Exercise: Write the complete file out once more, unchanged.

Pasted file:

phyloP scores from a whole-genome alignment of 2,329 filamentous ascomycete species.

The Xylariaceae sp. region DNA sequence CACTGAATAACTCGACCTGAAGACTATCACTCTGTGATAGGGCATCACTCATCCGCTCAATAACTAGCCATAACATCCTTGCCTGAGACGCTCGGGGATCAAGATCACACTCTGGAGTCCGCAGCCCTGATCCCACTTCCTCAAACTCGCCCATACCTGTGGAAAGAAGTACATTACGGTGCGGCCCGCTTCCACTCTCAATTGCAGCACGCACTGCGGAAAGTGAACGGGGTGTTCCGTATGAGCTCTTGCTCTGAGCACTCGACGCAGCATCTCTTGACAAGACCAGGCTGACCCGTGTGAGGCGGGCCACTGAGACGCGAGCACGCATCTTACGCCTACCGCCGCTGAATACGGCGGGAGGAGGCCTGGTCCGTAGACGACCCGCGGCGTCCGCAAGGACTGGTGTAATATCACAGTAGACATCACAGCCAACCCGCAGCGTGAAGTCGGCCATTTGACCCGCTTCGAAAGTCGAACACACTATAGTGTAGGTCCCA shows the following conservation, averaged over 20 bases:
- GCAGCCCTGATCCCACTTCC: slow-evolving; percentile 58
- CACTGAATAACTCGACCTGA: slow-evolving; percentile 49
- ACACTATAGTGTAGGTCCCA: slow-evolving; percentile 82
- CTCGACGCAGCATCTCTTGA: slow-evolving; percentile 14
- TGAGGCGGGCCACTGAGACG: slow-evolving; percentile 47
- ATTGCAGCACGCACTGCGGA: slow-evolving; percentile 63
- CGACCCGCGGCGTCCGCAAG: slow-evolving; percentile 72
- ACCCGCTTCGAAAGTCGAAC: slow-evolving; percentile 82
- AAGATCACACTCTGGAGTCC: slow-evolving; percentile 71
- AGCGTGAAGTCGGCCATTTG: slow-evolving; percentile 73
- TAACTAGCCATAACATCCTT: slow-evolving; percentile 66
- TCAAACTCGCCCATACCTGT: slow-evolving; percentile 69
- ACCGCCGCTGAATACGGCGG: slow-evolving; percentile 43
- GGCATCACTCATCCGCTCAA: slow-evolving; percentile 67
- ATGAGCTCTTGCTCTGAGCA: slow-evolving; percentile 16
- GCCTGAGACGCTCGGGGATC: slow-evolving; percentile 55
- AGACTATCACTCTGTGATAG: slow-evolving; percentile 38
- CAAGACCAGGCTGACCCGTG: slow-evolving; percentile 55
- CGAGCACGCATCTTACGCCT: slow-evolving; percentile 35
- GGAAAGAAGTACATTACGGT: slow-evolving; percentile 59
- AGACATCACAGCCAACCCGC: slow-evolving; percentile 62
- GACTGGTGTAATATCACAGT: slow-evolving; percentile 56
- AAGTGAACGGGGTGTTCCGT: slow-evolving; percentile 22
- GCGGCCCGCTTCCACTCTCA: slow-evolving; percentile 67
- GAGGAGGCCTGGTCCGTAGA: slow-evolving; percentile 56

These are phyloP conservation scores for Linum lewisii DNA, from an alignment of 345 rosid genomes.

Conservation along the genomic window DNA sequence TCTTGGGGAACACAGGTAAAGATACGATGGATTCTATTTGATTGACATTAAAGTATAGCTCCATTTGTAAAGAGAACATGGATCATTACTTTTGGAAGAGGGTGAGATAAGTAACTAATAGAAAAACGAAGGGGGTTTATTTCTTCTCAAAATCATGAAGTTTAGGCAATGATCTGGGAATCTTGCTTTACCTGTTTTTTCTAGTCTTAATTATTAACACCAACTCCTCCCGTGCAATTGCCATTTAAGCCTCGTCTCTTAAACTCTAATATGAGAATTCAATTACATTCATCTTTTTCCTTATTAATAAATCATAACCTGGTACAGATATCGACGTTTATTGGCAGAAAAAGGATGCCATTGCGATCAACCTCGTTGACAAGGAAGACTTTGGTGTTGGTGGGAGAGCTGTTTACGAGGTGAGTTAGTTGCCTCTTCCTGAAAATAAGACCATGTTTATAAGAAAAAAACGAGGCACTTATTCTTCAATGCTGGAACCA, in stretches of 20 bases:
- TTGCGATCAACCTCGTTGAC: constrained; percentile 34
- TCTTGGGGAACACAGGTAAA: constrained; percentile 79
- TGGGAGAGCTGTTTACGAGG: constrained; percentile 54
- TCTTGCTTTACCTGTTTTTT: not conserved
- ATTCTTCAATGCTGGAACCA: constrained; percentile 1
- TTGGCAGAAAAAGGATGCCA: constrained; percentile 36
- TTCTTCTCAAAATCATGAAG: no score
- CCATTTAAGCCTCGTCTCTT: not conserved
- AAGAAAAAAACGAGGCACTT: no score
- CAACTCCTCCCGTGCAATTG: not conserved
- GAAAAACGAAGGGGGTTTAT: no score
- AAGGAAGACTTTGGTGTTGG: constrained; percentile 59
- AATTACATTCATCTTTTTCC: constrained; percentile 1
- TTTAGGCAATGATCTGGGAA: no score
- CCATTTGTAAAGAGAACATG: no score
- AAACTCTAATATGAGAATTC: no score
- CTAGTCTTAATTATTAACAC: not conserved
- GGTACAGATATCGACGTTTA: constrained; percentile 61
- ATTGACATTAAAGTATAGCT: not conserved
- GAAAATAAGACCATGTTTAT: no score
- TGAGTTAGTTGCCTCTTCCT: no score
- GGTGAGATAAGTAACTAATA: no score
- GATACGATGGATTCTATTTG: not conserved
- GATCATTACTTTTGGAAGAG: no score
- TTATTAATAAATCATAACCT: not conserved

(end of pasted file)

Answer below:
phyloP scores from a whole-genome alignment of 2,329 filamentous ascomycete species.

The Xylariaceae sp. region DNA sequence CACTGAATAACTCGACCTGAAGACTATCACTCTGTGATAGGGCATCACTCATCCGCTCAATAACTAGCCATAACATCCTTGCCTGAGACGCTCGGGGATCAAGATCACACTCTGGAGTCCGCAGCCCTGATCCCACTTCCTCAAACTCGCCCATACCTGTGGAAAGAAGTACATTACGGTGCGGCCCGCTTCCACTCTCAATTGCAGCACGCACTGCGGAAAGTGAACGGGGTGTTCCGTATGAGCTCTTGCTCTGAGCACTCGACGCAGCATCTCTTGACAAGACCAGGCTGACCCGTGTGAGGCGGGCCACTGAGACGCGAGCACGCATCTTACGCCTACCGCCGCTGAATACGGCGGGAGGAGGCCTGGTCCGTAGACGACCCGCGGCGTCCGCAAGGACTGGTGTAATATCACAGTAGACATCACAGCCAACCCGCAGCGTGAAGTCGGCCATTTGACCCGCTTCGAAAGTCGAACACACTATAGTGTAGGTCCCA shows the following conservation, averaged over 20 bases:
- GCAGCCCTGATCCCACTTCC: slow-evolving; percentile 58
- CACTGAATAACTCGACCTGA: slow-evolving; percentile 49
- ACACTATAGTGTAGGTCCCA: slow-evolving; percentile 82
- CTCGACGCAGCATCTCTTGA: slow-evolving; percentile 14
- TGAGGCGGGCCACTGAGACG: slow-evolving; percentile 47
- ATTGCAGCACGCACTGCGGA: slow-evolving; percentile 63
- CGACCCGCGGCGTCCGCAAG: slow-evolving; percentile 72
- ACCCGCTTCGAAAGTCGAAC: slow-evolving; percentile 82
- AAGATCACACTCTGGAGTCC: slow-evolving; percentile 71
- AGCGTGAAGTCGGCCATTTG: slow-evolving; percentile 73
- TAACTAGCCATAACATCCTT: slow-evolving; percentile 66
- TCAAACTCGCCCATACCTGT: slow-evolving; percentile 69
- ACCGCCGCTGAATACGGCGG: slow-evolving; percentile 43
- GGCATCACTCATCCGCTCAA: slow-evolving; percentile 67
- ATGAGCTCTTGCTCTGAGCA: slow-evolving; percentile 16
- GCCTGAGACGCTCGGGGATC: slow-evolving; percentile 55
- AGACTATCACTCTGTGATAG: slow-evolving; percentile 38
- CAAGACCAGGCTGACCCGTG: slow-evolving; percentile 55
- CGAGCACGCATCTTACGCCT: slow-evolving; percentile 35
- GGAAAGAAGTACATTACGGT: slow-evolving; percentile 59
- AGACATCACAGCCAACCCGC: slow-evolving; percentile 62
- GACTGGTGTAATATCACAGT: slow-evolving; percentile 56
- AAGTGAACGGGGTGTTCCGT: slow-evolving; percentile 22
- GCGGCCCGCTTCCACTCTCA: slow-evolving; percentile 67
- GAGGAGGCCTGGTCCGTAGA: slow-evolving; percentile 56

These are phyloP conservation scores for Linum lewisii DNA, from an alignment of 345 rosid genomes.

Conservation along the genomic window DNA sequence TCTTGGGGAACACAGGTAAAGATACGATGGATTCTATTTGATTGACATTAAAGTATAGCTCCATTTGTAAAGAGAACATGGATCATTACTTTTGGAAGAGGGTGAGATAAGTAACTAATAGAAAAACGAAGGGGGTTTATTTCTTCTCAAAATCATGAAGTTTAGGCAATGATCTGGGAATCTTGCTTTACCTGTTTTTTCTAGTCTTAATTATTAACACCAACTCCTCCCGTGCAATTGCCATTTAAGCCTCGTCTCTTAAACTCTAATATGAGAATTCAATTACATTCATCTTTTTCCTTATTAATAAATCATAACCTGGTACAGATATCGACGTTTATTGGCAGAAAAAGGATGCCATTGCGATCAACCTCGTTGACAAGGAAGACTTTGGTGTTGGTGGGAGAGCTGTTTACGAGGTGAGTTAGTTGCCTCTTCCTGAAAATAAGACCATGTTTATAAGAAAAAAACGAGGCACTTATTCTTCAATGCTGGAACCA, in stretches of 20 bases:
- TTGCGATCAACCTCGTTGAC: constrained; percentile 34
- TCTTGGGGAACACAGGTAAA: constrained; percentile 79
- TGGGAGAGCTGTTTACGAGG: constrained; percentile 54
- TCTTGCTTTACCTGTTTTTT: not conserved
- ATTCTTCAATGCTGGAACCA: constrained; percentile 1
- TTGGCAGAAAAAGGATGCCA: constrained; percentile 36
- TTCTTCTCAAAATCATGAAG: no score
- CCATTTAAGCCTCGTCTCTT: not conserved
- AAGAAAAAAACGAGGCACTT: no score
- CAACTCCTCCCGTGCAATTG: not conserved
- GAAAAACGAAGGGGGTTTAT: no score
- AAGGAAGACTTTGGTGTTGG: constrained; percentile 59
- AATTACATTCATCTTTTTCC: constrained; percentile 1
- TTTAGGCAATGATCTGGGAA: no score
- CCATTTGTAAAGAGAACATG: no score
- AAACTCTAATATGAGAATTC: no score
- CTAGTCTTAATTATTAACAC: not conserved
- GGTACAGATATCGACGTTTA: constrained; percentile 61
- ATTGACATTAAAGTATAGCT: not conserved
- GAAAATAAGACCATGTTTAT: no score
- TGAGTTAGTTGCCTCTTCCT: no score
- GGTGAGATAAGTAACTAATA: no score
- GATACGATGGATTCTATTTG: not conserved
- GATCATTACTTTTGGAAGAG: no score
- TTATTAATAAATCATAACCT: not conserved